Former OBcean Published OB’s First Underground Newspaper
In 1966 the cultural revolution that was sweeping the country washed up on the shores of Ocean Beach. Long haired men and patchouli-scented women began showing up on the streets. A few head shops, like the Paisley Pelican, opened. Be-ins, love-ins and a new ethos manifested themselves, starting in OB and spreading throughout the community.
A radio station (KPRI, back then at 106.5)) started playing “underground” music featuring bands like the Jefferson Airplane, Big Brother & The Holding Company and the Greatful Dead. The war in Vietnam loomed large, with protests and a strong current of pacifism woven into the emerging consciousness. And, somewhere in the mists of that long ago upheaval, OB resident Norman Lamssies began to print the Liberator, an underground newspaper.
OBRagsters Frank Gormlie and myself tracked Norman down not long ago, living in a south beach community, and visited him, hoping for a chance to view early copies of the paper.
After an hour or so of socializing—you got the feeling he was sizing us up to make sure we could be trusted–, he led us into a back closet in his home and we began the arduous process of digging through boxes of stuff from the past. He spent a bunch of time photographing the upheaval in Mexico during the 1960’s, and there were countless old newspapers and photographs, each documenting the many paths Norman has followed throughout his life.
Finally, we hit pay dirt—copies of the Liberator. Not a complete collection, but enough of a sampling to give a feel of what it was like on the streets of OB back then. Reading those old papers and visiting with Norman brought back a flood of memories, as I played a part in the creation of many of those editions.
Norman is a person who was ahead of his time. He’d moved to OB in 1954 from Chicago, after serving in the Korean conflict. He was (and is) a non-conformist in the truest sense of the word, viewing the world from an alternate universe. Although to look at him, you could hardly call Norman a hippie, his libertarian outlook, artistic sensibilities and anti-authoritarian point of view made him a natural supporter of the counter-cultural commotion that manifested itself on the streets of Ocean Beach.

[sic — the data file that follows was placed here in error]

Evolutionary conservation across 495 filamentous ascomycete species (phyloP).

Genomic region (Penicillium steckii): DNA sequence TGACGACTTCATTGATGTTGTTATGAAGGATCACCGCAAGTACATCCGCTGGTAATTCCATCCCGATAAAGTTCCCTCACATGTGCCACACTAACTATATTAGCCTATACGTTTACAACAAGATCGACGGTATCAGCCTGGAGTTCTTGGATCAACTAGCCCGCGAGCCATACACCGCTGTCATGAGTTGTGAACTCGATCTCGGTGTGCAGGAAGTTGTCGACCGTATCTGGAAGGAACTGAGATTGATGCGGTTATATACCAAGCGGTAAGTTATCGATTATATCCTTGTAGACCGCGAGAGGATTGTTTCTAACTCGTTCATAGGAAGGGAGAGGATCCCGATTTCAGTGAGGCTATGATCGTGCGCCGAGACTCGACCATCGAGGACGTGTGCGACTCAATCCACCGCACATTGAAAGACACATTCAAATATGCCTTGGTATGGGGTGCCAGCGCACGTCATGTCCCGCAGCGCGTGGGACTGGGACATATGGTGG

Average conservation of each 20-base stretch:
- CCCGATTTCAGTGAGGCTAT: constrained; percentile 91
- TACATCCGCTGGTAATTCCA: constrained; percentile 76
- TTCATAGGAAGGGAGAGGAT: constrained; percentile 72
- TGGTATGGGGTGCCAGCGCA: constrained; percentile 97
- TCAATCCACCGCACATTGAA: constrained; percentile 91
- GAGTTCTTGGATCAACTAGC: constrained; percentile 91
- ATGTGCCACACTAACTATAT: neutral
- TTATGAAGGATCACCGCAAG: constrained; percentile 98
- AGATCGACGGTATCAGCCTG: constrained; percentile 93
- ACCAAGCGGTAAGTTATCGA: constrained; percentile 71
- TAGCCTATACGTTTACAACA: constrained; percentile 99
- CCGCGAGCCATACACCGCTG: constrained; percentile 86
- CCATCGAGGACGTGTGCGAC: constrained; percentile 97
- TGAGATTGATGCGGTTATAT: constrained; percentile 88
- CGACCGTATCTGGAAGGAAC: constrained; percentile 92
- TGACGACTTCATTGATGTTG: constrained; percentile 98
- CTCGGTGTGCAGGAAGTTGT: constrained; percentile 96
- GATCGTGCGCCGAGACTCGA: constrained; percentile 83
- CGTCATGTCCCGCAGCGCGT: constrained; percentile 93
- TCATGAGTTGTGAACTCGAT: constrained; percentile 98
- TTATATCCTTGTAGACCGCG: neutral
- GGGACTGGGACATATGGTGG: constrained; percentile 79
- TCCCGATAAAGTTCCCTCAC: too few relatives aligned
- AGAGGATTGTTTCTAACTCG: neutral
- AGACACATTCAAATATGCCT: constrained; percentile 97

Norman had a strong dislike of the San Diego Police Department, and for that matter, any authority figure. He was a frequent witness to the SDPD’s attempts to enforce the cultural “norms” of the time, photographing and witnessing their harassment of the growing movement. At some point in his life he’d acquired a small offset press. Working out of garage not far from the beach cottage he shared with his mother, he gave birth to a smudgy and irregularly published “SD Liberator”. (Later on it morphed into just the “Liberator”.) Asked exactly when he started publishing, Norman responded, “I don’t do timelines well”.
I started working with the Liberator in the summer of 1968 not long after graduating from Point Loma High. I’d left behind a normal middle class home on Point Loma, radicalized by the assassinations of Martin Luther King and Bobby Kennedy, and moved in at 4910 Orchard Street with a group of Vietnam Vets and fellow City College students who’d embraced the hippie movement in a big way.
It didn’t take long for us to become up close and personal with the local law enforcers. It seemed like we’d get stopped by the same group of officers every day as we went about our business in OB. Officer Abbott was our favorite, as he’d call us by name, before asking for ID’s and shaking us down. Anti-war buttons were cause for extra harassment; sometimes it would take an hour plus just to walk down to Newport Avenue.
At some point we ended meeting Norman after a particularly nasty visit with San Diego’s Finest. My roommate Jim Herman signed on as editor. Roommate Terry Galbraith had considerable talent as a cartoonist. And I’d spent my senior year at Point Loma selling ads for the school paper, so it was decided that I would handle selling ads. Steve took great pictures of the cops whenever there was a “police riot”. “Juice” typed up stories, “Dennis” sold papers around town, and we all spent late nights pasting up galleys and hoping that what ever we printed would be legible. Eventually we found another printer with a better press and started farming out the presswork.
The Liberator wasn’t “political” in the same sense that the OB Rag Newspaper would later become. At that point in time, we were more “cultural”, using more often than not satire to attack the “establishment” and the culture it represented. Some of the stuff we printed was just plain silly, and there certainly was no consciousness of sexism on our part.
I think we stayed with the Liberator for about six months. Norman went off to Mexico (he did come back to publish some later editions); Jim Herman got busted for possession up in San Luis Obispo; somebody stole Terry’s fine art pens; and I started getting involved with campus anti-war politics. Sadly, I’ve lost touch with all these folks over the years.
Do take some time to browse the various pages of the Liberator that we’re posting with this story. It was a wild and crazy time back at the dawning of the Age of Aquarius.